An analysis of the classic "Rickshaw" by Chinese literary great Lao She.

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Through telling the story of Xiangzi, Lao She's "Rickshaw" moulds a woman in Hu Niu that is the antithesis of everything that a woman should be in the traditional society of that period. In the time-honoured Chinese culture, there has long been a strong prejudice against women of power. Every unfavourable image has been linked with particularly those who have proved especially formidable. Throughout the histories that have been written by mostly men where views as traditional as Xiangzi's have been prevalent, dominant women have been presented in the most unsympathetic light.

In similar fashion, our look at the character Hu Niu is relentlessly coloured by Xiangzi's harsh narrative. It is impossible to do a light reading of "Rickshaw" and hope to be presented a face for Hu Niu that is to true to her actual person. Therefore, in order to ensure that our understanding of this distinctive woman is holistic, we must consider two issues: what sort of social influences have manipulated Xiangzi's point of view; and what is Xiangzi's innate character that so overwhelming pre-ordains the way he thinks. Only after peeling back such layers do we see a depiction of Hu Niu that is not peppered by biases. Only by doing our own commentary on the story do we hear the point of view of who is not talking and what is not being told, and that is the narrative of Hu Niu herself. What we subsequently come to realize is that, due to his wild prejudices, Xiangzi has rejected his best chance of escaping the rickshaw-puller's misfortunes when he rejects Hu Niu.

In the broader sense of the Chinese history, women who have held power have often been blamed as the cause for ruin of an entire dynasty period. Historians have, for example, always blamed the downfall of the Qing dynasty on solely Empress Cixi and her refusal to recognize the changing times around her. In a more specific sense within the context of this novel, Xiangzi presents Hu Niu as the woman who is fully to blame for causing the downfall of a man. Women who strayed away from the traits that society norms dictate are seen as abnormal. In the same way, Xiangzi's descriptions are most discriminating when revealing thoughts about any strong woman in his life, and he especially vilifies Hu Niu. This is not unlike the negative ways that dominant women like Empress Cixi and Empress Wu Zetian have been represented throughout history.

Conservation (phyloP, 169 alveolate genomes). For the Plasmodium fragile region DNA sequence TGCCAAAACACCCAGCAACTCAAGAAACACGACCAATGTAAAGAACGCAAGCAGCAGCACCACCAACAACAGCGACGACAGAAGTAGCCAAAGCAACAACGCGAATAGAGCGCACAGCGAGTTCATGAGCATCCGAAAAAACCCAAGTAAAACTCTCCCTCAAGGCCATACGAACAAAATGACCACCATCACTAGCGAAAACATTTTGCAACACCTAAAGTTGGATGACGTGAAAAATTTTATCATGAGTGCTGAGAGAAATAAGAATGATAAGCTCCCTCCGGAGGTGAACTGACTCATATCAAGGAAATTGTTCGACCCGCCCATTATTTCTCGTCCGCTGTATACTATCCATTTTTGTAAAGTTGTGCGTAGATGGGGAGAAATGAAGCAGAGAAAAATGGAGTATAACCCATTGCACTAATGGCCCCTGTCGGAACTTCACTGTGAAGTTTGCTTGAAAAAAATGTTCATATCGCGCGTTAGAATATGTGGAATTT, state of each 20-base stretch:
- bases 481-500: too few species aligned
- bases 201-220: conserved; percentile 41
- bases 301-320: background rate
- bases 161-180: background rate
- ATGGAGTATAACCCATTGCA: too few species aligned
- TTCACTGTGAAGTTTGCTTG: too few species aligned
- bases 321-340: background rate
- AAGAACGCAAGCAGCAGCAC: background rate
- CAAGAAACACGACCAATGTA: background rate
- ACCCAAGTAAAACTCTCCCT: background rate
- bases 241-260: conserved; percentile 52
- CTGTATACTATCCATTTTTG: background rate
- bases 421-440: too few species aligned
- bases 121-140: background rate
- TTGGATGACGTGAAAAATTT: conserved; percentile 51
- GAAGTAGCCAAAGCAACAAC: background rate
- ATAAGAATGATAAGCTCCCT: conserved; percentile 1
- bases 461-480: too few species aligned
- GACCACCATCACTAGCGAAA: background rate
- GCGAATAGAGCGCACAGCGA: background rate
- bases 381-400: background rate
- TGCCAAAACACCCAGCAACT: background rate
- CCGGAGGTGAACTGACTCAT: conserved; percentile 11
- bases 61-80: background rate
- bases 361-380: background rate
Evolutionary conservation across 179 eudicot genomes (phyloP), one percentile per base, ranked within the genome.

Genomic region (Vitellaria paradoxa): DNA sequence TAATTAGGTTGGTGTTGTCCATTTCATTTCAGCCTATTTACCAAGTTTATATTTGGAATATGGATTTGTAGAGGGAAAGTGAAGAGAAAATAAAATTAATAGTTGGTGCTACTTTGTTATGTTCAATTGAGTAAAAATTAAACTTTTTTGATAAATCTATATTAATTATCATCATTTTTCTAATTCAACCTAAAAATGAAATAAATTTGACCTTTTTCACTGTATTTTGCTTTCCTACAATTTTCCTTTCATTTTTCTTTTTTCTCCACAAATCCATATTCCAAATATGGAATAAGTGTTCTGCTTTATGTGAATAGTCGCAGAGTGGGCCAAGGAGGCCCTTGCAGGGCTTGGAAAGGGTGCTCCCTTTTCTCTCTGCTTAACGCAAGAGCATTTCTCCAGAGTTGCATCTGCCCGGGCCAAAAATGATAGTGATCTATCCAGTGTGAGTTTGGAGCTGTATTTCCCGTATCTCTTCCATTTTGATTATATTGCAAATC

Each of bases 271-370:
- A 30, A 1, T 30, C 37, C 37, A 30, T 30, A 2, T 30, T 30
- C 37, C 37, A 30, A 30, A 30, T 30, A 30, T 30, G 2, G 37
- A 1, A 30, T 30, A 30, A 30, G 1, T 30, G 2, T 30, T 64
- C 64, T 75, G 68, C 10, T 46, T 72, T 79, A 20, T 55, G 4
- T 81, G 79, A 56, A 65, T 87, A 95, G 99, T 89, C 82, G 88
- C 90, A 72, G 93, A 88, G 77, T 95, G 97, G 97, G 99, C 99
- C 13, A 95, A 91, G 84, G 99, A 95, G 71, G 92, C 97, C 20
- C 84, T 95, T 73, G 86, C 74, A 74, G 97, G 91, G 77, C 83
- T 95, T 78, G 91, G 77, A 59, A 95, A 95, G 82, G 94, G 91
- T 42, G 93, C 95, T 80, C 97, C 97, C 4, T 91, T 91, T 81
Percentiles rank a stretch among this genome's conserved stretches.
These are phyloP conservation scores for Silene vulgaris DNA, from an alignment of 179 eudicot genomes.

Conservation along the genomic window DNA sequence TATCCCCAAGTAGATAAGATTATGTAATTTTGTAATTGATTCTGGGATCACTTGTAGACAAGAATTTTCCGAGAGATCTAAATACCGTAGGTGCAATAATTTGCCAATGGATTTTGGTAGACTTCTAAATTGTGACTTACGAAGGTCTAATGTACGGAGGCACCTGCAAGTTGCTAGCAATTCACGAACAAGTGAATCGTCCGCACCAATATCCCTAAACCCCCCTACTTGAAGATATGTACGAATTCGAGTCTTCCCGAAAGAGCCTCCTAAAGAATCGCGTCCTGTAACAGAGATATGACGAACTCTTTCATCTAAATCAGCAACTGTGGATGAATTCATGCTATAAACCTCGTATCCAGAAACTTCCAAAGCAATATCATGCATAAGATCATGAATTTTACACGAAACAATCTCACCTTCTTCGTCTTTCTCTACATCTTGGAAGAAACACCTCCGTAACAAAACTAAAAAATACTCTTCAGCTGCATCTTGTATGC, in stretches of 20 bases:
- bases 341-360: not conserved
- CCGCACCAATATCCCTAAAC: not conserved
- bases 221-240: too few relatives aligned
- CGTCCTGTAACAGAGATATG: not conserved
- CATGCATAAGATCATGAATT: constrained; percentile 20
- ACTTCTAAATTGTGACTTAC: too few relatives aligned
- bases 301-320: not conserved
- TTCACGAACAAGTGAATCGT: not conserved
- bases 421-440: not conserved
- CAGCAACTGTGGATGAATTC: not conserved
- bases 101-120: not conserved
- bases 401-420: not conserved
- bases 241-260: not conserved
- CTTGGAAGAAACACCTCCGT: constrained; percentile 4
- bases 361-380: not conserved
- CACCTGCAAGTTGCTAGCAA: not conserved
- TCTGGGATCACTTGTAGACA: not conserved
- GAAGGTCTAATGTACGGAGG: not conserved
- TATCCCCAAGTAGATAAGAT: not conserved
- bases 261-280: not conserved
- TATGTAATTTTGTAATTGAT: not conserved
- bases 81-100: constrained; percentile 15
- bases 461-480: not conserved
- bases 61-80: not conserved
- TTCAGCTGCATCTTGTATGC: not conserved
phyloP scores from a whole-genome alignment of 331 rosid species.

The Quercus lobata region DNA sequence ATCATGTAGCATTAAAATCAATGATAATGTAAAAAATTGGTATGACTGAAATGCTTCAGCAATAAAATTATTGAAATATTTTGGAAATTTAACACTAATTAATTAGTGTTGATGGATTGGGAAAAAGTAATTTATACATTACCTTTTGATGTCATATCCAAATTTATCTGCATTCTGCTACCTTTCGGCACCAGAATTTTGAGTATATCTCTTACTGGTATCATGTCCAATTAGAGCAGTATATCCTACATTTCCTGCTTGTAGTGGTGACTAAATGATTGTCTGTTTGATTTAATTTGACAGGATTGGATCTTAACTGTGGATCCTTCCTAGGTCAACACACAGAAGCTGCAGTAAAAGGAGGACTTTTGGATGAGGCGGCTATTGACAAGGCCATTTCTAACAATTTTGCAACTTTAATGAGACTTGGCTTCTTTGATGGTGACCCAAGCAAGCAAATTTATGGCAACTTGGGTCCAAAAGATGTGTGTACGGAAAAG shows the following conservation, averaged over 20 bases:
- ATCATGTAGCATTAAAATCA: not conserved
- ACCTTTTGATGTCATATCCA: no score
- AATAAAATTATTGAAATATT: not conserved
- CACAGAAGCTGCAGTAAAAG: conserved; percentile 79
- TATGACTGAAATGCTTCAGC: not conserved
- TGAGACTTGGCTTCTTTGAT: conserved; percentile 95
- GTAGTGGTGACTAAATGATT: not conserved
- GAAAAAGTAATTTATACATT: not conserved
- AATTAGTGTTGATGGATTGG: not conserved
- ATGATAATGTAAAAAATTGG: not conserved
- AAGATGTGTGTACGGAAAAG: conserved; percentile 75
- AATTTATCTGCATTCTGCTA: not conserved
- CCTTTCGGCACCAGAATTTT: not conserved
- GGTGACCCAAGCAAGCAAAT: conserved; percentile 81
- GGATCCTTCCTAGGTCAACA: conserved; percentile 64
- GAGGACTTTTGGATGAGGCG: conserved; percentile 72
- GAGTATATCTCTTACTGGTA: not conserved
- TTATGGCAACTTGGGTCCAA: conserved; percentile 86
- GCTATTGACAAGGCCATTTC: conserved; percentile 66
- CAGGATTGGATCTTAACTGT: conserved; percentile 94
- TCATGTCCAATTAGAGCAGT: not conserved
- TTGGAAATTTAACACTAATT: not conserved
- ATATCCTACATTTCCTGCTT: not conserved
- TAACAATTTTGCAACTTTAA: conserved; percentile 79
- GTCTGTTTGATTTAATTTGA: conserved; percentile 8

Under Confucian beliefs, it has been highly regarded the notion that the best types of women were the virtuous ones who may show maternal instincts - before they even marry - towards their younger siblings and widower fathers. There have always been deep-seated attitudes that have limited women's access to power. Patriarchy being the norm of the culture, a woman's position within her family and the social hierarchy was as a dependent, not leader, of men. The tendency has been to assign women and men different roles, and women's special reproductive functions, of course, encourage this division. Often, the sharply restricted participation of women as competitors raises questions about a female's ability to command.

In actuality, women are by nature no weaker than men. As a generalization, certainly, they may be physically slighter and their characters gentler, but this does not equate to them being fundamentally powerless, useless, hesitant, cowardly, or able to survive only by obeying men. Scientists and historians have devised systems to analyse the workings of the world that, coincidentally, protect their own interests while oppressing and dominating women: the theory of Yin and Yang, for example, was established to demonstrate that, inherently, the female sex (yin) is linked with softer elements of the world such as 'stillness', 'inwardness', or 'earth', etc., while the male (yang) is linked with much stronger elements such as 'motion', 'outwardness', 'sky'.

Commanding and opinionated women were seen to be transgressing this boundary of yin and...
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